Recent preclinical advances highlight the therapeutic potential of treatments aimed at boosting regeneration and plasticity of spinal circuitry damaged by spinal cord injury (SCI). With several promising candidates being considered for translation into clinical trials, the SCI community has called for a non-human primate model as a crucial validation step to test efficacy and validity of these therapies prior to human testing. The present paper reviews the previous and ongoing efforts of the California Spinal Cord Consortium (CSCC), a multidisciplinary team of experts from 5 University of California medical and research centers, to develop this crucial translational SCI model. We focus on the growing volumes of high resolution data collected by the CSCC, and our efforts to develop a biomedical informatics framework aimed at leveraging multidimensional data to monitor plasticity and repair targeting recovery of hand and arm function. Although the main focus of many researchers is the restoration of voluntary motor control, we also describe our ongoing efforts to add assessments of sensory function, including pain, vital signs during surgery, and recovery of bladder and bowel function. By pooling our multidimensional data resources and building a unified database infrastructure for this clinically relevant translational model of SCI, we are now in a unique position to test promising therapeutic strategies efficacy on the entire syndrome of SCI. We review analyses highlighting the intersection between motor, sensory, autonomic and pathological contributions to the overall restoration of function. This article is part of a Special Issue entitled SI: Spinal cord injury.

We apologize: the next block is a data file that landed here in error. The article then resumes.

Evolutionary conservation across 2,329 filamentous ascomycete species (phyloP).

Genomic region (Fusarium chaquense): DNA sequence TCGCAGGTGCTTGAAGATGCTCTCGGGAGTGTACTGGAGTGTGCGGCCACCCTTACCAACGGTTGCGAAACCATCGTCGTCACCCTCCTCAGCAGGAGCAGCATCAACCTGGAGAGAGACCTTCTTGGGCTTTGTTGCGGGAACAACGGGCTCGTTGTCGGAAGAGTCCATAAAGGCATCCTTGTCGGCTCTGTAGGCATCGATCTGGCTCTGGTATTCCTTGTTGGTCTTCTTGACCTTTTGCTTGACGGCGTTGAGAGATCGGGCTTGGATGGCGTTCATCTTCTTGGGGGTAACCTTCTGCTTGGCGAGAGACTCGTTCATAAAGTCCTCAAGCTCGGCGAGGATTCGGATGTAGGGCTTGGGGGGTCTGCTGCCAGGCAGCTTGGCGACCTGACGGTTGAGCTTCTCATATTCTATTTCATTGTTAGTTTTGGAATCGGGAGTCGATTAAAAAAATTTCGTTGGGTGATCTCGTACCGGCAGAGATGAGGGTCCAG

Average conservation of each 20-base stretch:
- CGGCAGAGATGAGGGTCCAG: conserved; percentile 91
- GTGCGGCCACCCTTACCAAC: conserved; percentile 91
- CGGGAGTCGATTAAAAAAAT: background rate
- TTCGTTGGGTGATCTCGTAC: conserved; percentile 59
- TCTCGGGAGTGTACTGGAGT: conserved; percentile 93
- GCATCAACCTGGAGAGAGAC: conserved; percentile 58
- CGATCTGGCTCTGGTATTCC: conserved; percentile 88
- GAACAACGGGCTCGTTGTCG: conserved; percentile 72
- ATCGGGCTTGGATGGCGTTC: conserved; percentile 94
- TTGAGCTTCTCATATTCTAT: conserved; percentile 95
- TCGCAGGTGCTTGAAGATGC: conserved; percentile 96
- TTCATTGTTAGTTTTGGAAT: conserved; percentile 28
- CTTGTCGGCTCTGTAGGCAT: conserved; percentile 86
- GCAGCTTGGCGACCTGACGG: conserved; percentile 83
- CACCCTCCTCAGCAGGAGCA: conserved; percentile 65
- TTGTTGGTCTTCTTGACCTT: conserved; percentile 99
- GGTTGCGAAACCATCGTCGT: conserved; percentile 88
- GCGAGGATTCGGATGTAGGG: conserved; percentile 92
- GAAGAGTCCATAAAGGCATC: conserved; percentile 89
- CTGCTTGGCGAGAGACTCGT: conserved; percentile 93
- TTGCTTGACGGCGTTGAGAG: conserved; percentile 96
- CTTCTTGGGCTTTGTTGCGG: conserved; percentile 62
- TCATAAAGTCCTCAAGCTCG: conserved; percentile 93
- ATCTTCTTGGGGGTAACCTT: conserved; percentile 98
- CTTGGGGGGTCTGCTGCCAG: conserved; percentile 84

Bibliographical noteFunding Information:
The authors would like to thank Vladimir Muraru for technical programming support during this project. Funding support was provided by the US National Institutes of Health ( NS42291 , NS049881 , NS053059 , NS067092 , NS069537 , and NS079030 ); Craig H. Neilsen Foundation, Veterans Administration ; California Roman Reed Fund; Bernard and Anne Spitzer Charitable Trust ; Dr Miriam and Sheldon G. Adelson Medical Research Foundation ; and NYS CoRE CO19772 .
© 2014 Elsevier B.V.
- Autonomic function
- Motor function
- Non-human primate
- Sensory function
- Spinal cord injury